• Prices for locally produced staples, such as sorghum, maize, barley, and teff will peak as usual during the June to September lean season, but will be at higher-than-normal levels due to the impact of consecutively poor harvests in 2015. Between October and January, prices will begin to decline seasonally as expected average Meher harvests increase market supply and reduce household demand on markets.
    • In most areas, shoat prices are likely to be at normal levels through January, as their body conditions have mostly recovered. However, cattle prices are likely to remain below average between June and September, before improving to average levels between October and January as their body conditions return to normal. In southern and southeastern pastoral areas that typically receive Deyr rainfall between October and December, livestock prices will decline atypically early and more than usual, as below-average pasture and water conditions begin to impact their market value.
    • Agricultural labor opportunities, wage rates and incomes will remain normal throughout the outlook period in most cropping areas.
    • Formal and informal exports and imports across all borders are expected to function normally, with minimal or no insecurity and no policy restrictions limiting cross-border trade.
    • GAM prevalence is likely to show atypical seasonal rises during the main lean season (June to September) in areas worst affected by 2015 drought, with seasonal declines likely during the October to December post-harvest period in most areas of the country.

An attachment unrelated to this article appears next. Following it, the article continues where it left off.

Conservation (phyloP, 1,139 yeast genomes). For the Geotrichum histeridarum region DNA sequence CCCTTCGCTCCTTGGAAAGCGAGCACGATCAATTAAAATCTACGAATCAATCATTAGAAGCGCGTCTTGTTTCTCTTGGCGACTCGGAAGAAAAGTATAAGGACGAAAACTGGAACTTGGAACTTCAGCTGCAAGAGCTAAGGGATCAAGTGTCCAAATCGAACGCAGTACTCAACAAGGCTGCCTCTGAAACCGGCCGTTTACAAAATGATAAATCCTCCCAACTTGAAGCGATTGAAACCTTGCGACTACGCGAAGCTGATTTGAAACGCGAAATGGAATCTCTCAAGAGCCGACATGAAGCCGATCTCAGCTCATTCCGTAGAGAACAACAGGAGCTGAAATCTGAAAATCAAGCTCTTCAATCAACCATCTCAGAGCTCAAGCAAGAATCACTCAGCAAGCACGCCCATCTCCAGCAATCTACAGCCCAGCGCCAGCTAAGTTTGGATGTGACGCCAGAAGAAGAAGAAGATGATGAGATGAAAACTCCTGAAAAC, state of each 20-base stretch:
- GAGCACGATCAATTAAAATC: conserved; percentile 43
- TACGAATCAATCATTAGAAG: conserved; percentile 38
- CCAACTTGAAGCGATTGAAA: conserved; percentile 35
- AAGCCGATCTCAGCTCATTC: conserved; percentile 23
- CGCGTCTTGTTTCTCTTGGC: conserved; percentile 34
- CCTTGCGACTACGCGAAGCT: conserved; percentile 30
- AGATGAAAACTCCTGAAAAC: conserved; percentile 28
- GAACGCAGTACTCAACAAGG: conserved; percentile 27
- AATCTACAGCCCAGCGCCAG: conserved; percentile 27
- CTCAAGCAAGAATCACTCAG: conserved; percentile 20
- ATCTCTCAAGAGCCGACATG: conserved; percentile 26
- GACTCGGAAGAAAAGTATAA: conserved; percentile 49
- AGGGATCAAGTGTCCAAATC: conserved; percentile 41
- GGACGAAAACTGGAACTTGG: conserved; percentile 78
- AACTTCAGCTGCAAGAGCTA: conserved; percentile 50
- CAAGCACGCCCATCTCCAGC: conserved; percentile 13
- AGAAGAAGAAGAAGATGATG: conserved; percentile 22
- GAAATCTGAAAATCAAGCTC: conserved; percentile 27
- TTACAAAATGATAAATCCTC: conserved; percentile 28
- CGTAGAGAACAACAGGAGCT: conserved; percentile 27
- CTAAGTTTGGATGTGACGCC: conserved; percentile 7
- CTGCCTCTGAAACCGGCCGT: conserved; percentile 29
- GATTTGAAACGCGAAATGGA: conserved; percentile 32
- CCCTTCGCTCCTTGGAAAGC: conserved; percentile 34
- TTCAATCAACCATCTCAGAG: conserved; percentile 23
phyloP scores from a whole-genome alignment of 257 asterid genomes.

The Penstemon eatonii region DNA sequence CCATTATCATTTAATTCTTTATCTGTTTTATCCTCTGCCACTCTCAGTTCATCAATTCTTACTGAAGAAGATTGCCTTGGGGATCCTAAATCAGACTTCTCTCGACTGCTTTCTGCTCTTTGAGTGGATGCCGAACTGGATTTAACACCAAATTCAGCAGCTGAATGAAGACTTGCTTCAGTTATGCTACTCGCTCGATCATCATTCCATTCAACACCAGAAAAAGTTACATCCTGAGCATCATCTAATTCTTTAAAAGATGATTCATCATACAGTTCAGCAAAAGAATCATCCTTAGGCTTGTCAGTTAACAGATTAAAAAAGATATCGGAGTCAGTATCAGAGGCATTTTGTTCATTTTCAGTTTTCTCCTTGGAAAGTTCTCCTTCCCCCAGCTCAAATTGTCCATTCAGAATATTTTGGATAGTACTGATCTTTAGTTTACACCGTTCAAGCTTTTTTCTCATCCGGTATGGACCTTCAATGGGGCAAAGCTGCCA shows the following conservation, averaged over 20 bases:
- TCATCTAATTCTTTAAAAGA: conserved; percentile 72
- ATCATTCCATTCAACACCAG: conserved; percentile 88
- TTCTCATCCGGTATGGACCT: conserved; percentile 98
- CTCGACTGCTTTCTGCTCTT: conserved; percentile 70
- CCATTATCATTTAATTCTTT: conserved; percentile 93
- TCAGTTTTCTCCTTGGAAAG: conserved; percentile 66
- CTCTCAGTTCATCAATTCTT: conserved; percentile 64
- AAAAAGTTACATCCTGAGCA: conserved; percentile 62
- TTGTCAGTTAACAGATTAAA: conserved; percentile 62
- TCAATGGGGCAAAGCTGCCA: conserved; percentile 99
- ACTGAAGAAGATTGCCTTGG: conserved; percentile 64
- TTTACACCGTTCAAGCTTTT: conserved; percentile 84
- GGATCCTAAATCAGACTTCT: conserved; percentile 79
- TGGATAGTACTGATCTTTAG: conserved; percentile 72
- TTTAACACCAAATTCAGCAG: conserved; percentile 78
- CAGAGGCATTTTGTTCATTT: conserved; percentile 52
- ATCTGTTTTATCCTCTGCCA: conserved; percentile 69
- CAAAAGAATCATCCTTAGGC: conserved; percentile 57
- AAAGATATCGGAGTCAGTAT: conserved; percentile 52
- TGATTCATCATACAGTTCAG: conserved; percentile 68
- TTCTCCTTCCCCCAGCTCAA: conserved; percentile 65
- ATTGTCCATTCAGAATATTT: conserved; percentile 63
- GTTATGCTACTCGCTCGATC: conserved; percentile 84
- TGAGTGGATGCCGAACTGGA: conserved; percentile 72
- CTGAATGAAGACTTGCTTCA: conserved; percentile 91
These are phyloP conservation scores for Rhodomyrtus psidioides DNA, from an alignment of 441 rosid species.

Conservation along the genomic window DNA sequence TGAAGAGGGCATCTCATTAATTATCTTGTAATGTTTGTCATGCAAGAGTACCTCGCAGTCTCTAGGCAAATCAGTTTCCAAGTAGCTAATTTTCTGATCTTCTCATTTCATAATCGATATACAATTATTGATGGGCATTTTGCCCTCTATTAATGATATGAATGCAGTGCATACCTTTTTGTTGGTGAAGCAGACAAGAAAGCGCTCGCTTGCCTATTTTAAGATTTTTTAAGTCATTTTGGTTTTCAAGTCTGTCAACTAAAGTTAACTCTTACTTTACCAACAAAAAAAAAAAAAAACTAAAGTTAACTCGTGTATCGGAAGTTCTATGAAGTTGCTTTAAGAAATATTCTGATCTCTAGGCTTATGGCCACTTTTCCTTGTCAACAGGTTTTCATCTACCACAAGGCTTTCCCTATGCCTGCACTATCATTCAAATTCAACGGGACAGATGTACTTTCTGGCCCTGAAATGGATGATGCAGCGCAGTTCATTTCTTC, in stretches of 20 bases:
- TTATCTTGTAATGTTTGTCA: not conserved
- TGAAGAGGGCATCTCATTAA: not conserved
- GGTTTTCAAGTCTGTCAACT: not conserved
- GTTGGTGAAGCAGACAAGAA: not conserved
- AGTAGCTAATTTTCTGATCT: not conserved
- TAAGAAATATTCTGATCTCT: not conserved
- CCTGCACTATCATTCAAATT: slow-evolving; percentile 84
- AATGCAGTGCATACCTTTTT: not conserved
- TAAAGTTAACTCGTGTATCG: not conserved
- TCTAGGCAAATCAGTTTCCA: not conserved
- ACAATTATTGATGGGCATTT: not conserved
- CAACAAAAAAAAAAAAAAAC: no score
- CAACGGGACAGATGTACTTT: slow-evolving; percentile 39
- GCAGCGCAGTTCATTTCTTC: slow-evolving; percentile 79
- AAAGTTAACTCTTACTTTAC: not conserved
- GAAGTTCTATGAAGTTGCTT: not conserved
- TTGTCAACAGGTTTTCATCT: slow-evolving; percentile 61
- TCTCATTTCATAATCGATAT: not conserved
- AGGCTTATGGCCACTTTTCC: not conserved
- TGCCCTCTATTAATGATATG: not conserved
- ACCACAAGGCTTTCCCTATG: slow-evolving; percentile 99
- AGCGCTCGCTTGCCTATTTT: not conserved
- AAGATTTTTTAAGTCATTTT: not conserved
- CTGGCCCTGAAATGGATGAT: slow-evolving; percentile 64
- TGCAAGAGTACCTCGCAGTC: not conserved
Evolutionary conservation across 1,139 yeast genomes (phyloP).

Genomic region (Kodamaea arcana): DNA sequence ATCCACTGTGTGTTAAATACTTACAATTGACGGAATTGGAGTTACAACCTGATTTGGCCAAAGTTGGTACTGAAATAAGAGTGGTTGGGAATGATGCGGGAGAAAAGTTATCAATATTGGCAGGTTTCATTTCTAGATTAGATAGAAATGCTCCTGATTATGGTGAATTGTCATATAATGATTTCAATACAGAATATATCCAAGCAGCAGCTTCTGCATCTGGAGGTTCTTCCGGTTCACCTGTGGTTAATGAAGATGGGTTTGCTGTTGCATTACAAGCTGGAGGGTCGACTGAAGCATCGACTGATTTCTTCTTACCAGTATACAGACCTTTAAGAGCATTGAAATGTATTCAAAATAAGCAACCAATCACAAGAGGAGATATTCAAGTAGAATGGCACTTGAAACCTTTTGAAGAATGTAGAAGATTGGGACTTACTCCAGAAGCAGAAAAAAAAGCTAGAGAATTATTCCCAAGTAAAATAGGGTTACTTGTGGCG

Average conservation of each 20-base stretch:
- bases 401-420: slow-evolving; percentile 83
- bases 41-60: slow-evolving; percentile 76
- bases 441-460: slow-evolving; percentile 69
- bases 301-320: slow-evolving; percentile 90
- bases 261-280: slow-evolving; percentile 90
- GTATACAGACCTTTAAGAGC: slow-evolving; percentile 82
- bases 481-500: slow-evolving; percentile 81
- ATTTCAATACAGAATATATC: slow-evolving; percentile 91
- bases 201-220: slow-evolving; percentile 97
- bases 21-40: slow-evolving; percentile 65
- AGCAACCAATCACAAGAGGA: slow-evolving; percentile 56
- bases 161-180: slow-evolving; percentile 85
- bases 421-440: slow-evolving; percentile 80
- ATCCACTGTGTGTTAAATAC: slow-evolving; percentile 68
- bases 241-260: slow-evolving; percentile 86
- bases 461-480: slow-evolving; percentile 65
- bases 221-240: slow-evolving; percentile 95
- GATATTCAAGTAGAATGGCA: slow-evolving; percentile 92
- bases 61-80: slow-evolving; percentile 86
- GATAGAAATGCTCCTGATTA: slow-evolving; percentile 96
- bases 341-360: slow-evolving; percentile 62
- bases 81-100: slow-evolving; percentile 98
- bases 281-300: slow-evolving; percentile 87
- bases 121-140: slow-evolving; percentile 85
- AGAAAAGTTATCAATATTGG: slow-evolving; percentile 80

• Despite estimated 10 to 25 percent pipeline breaks for beneficiaries under Government operations, the overall food assistance for the current caseload is likely to continue through September. JEOP resources will last through December 2016, but complete pipeline break are likely beyond September for GOE and WFP programming.

    Most Likely Food Security Outcomes

    The effects of the 2015 drought are likely to continue until the start of Meher harvests in October 2016, particularly in crop dependent areas. These include lowlands of East and West Harerghe in Oromia, eastern Amhara, southern Tigray, areas along the Tekeze catchment of Amhara and Tigray, and along the rift valley in SNNPR. These areas are likely to be in Crisis (IPC Phase 3!) or Stressed (IPC Phase 2!) through September. With the expected near-average Meher harvest, access to food is highly likely to improve from October onwards. Expected decline in staple food prices and increased income from agricultural labor will also contribute to improvement in food access by poor households. Therefore, these areas will move to Minimal (IPC Phase 1) or Stressed (IPC Phase 2).